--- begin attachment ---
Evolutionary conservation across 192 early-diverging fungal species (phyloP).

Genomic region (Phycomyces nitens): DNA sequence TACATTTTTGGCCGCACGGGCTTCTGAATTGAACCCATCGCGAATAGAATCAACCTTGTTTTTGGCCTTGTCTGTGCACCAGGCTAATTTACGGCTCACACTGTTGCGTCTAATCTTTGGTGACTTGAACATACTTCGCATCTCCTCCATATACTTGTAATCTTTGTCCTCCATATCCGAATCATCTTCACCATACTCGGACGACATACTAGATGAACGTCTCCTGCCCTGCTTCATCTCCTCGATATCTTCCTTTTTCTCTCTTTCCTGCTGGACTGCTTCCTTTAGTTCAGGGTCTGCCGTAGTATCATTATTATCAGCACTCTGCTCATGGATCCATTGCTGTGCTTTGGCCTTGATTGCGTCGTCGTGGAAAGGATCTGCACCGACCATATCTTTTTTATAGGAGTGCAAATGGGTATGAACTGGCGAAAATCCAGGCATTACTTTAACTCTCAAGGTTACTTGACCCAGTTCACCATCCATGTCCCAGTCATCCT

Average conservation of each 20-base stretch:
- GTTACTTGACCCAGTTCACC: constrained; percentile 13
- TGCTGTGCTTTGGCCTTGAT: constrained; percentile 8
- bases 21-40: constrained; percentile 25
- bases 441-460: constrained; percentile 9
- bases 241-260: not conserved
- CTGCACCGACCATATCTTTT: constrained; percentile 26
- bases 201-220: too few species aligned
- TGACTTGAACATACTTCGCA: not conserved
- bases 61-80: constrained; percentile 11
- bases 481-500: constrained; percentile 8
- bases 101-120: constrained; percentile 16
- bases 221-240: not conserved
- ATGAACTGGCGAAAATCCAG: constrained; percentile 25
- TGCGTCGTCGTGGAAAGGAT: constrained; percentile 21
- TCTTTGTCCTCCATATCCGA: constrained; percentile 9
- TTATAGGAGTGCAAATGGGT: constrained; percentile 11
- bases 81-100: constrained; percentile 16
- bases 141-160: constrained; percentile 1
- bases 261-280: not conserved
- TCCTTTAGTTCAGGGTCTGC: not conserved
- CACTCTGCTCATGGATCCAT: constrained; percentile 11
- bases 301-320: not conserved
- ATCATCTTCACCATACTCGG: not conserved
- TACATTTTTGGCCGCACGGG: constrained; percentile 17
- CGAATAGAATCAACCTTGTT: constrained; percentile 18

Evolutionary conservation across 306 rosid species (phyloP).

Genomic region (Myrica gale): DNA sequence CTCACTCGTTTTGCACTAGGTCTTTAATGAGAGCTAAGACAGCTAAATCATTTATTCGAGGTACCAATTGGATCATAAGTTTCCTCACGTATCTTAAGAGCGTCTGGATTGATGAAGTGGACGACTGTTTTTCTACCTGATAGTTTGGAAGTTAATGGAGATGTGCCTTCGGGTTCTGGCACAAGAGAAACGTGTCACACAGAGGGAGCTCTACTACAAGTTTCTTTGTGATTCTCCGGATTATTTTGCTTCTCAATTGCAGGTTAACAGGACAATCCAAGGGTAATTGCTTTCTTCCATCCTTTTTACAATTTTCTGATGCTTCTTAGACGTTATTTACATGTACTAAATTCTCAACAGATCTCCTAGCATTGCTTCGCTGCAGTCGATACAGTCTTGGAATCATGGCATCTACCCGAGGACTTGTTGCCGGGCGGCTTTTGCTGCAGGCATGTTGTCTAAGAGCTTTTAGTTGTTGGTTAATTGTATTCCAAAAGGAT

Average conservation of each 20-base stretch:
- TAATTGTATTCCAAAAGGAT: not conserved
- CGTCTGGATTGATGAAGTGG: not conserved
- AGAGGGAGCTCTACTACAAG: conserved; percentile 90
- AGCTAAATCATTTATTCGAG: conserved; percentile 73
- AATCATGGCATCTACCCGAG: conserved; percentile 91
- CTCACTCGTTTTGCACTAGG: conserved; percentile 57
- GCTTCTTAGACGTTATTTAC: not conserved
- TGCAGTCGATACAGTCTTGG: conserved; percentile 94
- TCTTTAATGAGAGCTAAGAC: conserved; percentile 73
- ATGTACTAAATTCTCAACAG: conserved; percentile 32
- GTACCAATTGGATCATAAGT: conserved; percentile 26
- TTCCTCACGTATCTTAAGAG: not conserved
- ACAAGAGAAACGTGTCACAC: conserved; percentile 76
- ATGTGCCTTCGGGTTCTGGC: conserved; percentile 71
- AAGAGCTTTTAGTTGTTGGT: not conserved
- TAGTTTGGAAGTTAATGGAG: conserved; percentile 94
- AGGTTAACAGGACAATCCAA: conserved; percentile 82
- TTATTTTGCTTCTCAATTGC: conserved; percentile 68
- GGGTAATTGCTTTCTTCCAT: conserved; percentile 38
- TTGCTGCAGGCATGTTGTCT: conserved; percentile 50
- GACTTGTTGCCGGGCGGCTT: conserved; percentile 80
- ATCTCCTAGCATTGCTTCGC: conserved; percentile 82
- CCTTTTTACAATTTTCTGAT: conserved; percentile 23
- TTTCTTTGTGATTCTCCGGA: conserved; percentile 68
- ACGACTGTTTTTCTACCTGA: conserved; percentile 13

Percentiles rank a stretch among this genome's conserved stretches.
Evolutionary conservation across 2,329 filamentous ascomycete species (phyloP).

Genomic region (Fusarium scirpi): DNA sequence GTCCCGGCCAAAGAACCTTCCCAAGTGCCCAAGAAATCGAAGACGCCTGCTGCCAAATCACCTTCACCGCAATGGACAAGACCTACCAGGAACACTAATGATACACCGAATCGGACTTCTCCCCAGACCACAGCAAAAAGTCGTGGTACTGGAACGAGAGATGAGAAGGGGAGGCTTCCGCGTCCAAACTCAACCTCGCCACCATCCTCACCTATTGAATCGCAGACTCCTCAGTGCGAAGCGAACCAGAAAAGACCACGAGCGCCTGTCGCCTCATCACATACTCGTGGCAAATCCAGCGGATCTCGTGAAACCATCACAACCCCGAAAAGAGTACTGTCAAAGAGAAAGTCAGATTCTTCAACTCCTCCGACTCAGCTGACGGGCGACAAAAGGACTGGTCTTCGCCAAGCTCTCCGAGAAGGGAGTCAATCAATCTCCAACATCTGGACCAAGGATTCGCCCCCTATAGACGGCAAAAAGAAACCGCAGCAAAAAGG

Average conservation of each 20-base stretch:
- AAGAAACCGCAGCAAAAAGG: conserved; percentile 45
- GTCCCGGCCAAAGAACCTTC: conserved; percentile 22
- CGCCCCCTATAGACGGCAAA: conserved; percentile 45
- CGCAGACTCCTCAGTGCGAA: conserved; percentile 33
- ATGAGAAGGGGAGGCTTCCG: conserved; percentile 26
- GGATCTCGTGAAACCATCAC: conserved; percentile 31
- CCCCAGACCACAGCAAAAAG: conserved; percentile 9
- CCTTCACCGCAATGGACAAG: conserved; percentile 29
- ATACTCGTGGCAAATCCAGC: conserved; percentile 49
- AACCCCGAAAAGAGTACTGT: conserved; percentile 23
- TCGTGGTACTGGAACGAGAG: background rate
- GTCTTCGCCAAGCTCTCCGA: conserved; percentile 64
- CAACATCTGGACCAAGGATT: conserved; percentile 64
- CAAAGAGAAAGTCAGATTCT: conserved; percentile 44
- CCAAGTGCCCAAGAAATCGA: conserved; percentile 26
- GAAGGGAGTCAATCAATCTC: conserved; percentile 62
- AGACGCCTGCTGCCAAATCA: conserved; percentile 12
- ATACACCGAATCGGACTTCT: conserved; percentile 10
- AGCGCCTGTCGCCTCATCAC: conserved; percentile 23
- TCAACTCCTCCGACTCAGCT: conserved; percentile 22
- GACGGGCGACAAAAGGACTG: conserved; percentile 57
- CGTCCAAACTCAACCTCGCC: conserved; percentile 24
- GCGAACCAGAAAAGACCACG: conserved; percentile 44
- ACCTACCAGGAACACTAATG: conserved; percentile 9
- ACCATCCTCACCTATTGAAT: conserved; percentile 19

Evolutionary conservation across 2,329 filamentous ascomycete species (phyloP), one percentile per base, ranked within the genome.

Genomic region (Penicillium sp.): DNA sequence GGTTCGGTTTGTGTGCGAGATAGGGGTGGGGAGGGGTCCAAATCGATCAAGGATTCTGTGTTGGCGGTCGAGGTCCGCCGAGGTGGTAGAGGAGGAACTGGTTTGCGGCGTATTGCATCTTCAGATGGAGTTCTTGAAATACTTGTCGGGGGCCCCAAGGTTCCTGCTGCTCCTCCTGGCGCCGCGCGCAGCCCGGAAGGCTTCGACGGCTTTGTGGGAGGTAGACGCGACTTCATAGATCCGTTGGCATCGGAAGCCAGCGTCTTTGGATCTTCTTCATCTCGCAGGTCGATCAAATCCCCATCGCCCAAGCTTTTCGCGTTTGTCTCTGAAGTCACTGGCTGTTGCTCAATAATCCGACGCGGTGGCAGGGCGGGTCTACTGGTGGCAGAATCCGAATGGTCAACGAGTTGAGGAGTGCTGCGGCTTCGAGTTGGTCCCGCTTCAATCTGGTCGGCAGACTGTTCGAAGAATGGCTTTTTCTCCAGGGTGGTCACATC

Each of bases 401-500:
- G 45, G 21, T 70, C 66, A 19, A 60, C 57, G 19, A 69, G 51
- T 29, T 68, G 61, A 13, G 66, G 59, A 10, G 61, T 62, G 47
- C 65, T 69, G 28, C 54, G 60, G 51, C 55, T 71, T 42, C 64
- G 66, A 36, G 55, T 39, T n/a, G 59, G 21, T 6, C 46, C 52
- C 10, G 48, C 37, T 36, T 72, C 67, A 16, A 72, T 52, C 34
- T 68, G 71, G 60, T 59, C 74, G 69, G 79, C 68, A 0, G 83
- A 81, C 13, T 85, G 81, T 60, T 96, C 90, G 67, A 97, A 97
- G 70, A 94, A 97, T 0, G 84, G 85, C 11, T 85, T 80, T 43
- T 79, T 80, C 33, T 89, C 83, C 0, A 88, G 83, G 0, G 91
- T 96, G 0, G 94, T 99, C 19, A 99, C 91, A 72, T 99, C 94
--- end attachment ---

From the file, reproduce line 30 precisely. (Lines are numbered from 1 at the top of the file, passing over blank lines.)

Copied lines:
Genomic region (Myrica gale): DNA sequence CTCACTCGTTTTGCACTAGGTCTTTAATGAGAGCTAAGACAGCTAAATCATTTATTCGAGGTACCAATTGGATCATAAGTTTCCTCACGTATCTTAAGAGCGTCTGGATTGATGAAGTGGACGACTGTTTTTCTACCTGATAGTTTGGAAGTTAATGGAGATGTGCCTTCGGGTTCTGGCACAAGAGAAACGTGTCACACAGAGGGAGCTCTACTACAAGTTTCTTTGTGATTCTCCGGATTATTTTGCTTCTCAATTGCAGGTTAACAGGACAATCCAAGGGTAATTGCTTTCTTCCATCCTTTTTACAATTTTCTGATGCTTCTTAGACGTTATTTACATGTACTAAATTCTCAACAGATCTCCTAGCATTGCTTCGCTGCAGTCGATACAGTCTTGGAATCATGGCATCTACCCGAGGACTTGTTGCCGGGCGGCTTTTGCTGCAGGCATGTTGTCTAAGAGCTTTTAGTTGTTGGTTAATTGTATTCCAAAAGGAT